What did you find?
The results indicated that both TP-2021 and difelikefalin were equally potent in significantly suppressing GNTI-induced scratching at a dose of 0.3 mg per kg, with less efficacy of scratch suppression at a lower dose of 0.1 mg per kg, and with TP-2021 showing slightly better efficacy than difelikefalin at this dose.
Since the subcutaneous injection of TP-2021 showed equivalent potency with difelikefalin in this animal model, I proceeded to evaluate in this same model the efficacy of Titan’s ProNeura implant formulated for the long-term delivery of TP-2021.
What is ProNeura and how does it work?
ProNeura is Titan’s long-term drug delivery implant technology made up of the safe and inert polymer, ethylene vinyl acetate, blended with a drug of interest that can range from small molecules to peptides and hormones. The mixture is extruded under mild heat and pressure to form the implant, which has the drug embedded in the ethylene vinyl acetate matrix. These implants are placed subdermally and the embedded drug is released into the interstitial fluid through a process of dissolution-controlled diffusion. Following an initial brief peak due to small amounts of drug released from the implant surface, the implants provide non-fluctuating continuous release that is typically sustained for several months after insertion. The duration of sustained release and plasma concentration are controlled by the drug’s potency and the amount of drug contained in the implant. ProNeura implants allow for released drug to bypass first-pass hepatic metabolism and eliminate the peaks and troughs typically observed with oral administration. The first ProNeura-based product, a six-month buprenorphine implant, was approved by regulatory authorities in the U.S., Canada, and the EU for the maintenance treatment of opioid use disorder.
What were the findings that you reported at the Society for Neuroscience meeting on Nov. 8, 2021?
I initially tested ProNeura implants containing a low dose of TP-2021 implanted in mice and saw a reduction in GNTI-induced scratching that was effective for two weeks post-implantation. However, by day 28 the anti-pruritic effect waned and approached control levels. Pharmacokinetic assessment of plasma TP-2021 levels in mice indicated that the loss in activity corresponded to levels falling below about 10 ng per mL, which occurred after day 14.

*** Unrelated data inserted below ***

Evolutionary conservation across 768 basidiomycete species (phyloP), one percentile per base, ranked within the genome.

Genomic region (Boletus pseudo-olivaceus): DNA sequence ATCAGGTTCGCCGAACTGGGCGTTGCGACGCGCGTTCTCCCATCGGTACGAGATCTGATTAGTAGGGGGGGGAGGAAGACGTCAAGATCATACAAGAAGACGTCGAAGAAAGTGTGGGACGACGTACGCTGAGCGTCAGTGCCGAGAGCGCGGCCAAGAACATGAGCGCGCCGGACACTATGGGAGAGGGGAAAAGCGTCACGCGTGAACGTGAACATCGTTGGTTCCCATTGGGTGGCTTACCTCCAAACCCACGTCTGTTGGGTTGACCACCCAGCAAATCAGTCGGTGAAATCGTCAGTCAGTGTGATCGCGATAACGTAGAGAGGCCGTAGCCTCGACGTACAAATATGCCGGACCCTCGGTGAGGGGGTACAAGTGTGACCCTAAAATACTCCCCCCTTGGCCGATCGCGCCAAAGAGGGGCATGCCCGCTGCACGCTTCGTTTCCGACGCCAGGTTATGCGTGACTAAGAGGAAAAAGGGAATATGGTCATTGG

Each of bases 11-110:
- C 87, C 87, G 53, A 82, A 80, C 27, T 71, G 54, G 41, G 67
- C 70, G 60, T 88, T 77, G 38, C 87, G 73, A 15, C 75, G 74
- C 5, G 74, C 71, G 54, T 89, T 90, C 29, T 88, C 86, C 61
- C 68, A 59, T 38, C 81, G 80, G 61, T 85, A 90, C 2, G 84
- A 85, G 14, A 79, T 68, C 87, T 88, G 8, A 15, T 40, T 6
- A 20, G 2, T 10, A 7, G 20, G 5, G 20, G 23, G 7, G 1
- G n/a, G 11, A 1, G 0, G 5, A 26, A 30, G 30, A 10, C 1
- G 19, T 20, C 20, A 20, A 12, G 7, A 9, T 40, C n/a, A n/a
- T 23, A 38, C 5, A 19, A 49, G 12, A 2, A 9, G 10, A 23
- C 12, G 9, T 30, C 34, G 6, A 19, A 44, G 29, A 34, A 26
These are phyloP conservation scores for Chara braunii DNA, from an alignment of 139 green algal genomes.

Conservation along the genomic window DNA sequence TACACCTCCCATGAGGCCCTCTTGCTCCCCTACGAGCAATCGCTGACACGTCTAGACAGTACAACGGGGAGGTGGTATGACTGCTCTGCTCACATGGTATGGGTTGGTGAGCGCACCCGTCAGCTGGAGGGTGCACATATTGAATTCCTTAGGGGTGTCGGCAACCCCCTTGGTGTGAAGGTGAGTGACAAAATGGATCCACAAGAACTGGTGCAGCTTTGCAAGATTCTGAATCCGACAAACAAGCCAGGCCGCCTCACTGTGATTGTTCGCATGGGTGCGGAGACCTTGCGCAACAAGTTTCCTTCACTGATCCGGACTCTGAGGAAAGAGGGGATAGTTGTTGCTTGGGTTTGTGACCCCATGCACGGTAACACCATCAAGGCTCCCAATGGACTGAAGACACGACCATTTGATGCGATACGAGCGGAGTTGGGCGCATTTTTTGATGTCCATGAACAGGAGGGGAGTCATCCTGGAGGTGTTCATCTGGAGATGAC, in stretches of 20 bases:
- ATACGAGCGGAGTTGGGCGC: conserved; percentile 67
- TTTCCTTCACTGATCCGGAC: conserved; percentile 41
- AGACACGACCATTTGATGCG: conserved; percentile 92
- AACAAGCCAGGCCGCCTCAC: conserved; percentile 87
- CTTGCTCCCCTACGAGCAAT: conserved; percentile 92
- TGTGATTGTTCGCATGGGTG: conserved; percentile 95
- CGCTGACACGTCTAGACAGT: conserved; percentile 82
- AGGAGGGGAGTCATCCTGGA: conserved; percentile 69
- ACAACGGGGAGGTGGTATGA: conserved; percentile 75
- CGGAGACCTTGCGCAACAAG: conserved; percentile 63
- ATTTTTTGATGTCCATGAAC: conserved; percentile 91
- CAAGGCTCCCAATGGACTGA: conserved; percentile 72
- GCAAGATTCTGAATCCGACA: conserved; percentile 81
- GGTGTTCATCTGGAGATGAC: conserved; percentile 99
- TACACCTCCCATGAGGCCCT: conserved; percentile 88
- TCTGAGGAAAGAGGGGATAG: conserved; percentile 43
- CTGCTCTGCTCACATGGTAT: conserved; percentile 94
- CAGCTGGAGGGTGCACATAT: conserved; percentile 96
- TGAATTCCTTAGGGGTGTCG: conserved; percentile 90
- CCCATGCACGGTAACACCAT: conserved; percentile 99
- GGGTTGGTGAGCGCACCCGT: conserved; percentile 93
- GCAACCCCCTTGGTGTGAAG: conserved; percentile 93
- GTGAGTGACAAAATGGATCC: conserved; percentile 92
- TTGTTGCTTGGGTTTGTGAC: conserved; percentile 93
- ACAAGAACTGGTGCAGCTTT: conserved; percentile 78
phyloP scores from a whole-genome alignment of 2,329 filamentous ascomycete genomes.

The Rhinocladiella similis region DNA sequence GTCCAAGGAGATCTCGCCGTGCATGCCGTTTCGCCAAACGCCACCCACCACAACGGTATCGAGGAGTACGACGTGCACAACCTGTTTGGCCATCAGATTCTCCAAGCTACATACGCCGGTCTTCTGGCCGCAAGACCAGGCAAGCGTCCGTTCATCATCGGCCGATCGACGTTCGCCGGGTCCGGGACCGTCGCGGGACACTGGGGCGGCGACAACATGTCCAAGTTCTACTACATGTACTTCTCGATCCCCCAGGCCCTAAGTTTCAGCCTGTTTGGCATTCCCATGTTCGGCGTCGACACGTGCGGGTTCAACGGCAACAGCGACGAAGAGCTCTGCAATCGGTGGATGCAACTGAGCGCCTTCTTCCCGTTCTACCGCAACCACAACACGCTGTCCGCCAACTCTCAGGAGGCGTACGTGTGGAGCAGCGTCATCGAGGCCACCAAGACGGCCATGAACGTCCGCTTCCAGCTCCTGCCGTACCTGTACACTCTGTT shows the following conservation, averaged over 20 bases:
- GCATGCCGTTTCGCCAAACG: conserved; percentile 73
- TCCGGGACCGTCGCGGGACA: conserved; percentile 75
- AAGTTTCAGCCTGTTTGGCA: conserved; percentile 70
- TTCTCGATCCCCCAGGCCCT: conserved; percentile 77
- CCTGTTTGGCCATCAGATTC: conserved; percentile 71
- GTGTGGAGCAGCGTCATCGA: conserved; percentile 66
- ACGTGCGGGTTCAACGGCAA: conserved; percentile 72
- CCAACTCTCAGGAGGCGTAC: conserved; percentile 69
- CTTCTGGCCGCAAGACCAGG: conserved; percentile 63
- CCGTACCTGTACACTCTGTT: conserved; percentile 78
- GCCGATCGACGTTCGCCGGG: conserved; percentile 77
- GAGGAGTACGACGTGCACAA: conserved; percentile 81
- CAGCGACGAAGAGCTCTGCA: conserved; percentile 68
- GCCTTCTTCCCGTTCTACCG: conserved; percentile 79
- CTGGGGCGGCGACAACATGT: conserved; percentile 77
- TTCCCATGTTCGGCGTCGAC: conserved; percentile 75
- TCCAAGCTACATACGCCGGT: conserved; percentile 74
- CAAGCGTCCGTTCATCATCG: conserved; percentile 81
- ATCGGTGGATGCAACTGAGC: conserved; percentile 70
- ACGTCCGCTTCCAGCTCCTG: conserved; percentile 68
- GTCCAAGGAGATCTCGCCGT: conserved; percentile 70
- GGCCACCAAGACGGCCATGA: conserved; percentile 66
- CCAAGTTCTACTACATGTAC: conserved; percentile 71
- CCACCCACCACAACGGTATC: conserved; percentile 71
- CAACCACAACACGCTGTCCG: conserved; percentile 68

A higher dose TP-2021 implant was next tested in this model to see if it could sustain the anti-pruritic activity for longer than two weeks. At both day 28 and day 56 post-implantation, there was a significant reduction in scratching behavior following GNTI challenge, compared with the control animals. There were no safety issues observed in the implanted animals. Because the high-dose implant provided sustained supra-therapeutic plasma levels of TP-2021 out through day 84, the efficacy assessment is continuing.
How would you sum up the potential of TP-2021?
These results indicate that TP-2021 implants can release drug above the therapeutic threshold in this mouse pruritus model for several months following a single treatment, and the expectation is that supra-therapeutic levels will continue to be maintained for a prolonged period. Difelikefalin, or Korsuva IV, administered three-times-a-week set the guidepost for the treatment of chronic pruritus in hemodialysis kidney disease patients. To date, efficacy of an oral formulation meant for treating other pruritic indications, such as atopic dermatitis, has not been demonstrated. Titan’s ProNeura-based TP-2021 implants present a viable solution for the delivery of sustained therapeutic levels of a peripheral kappa agonist for six months or longer for the treatment of chronic pruritus and related conditions. A single administration of the TP-2021-ProNeura implant could potentially abrogate the need for daily administration, even if a peptide with oral bioavailability can be successfully developed.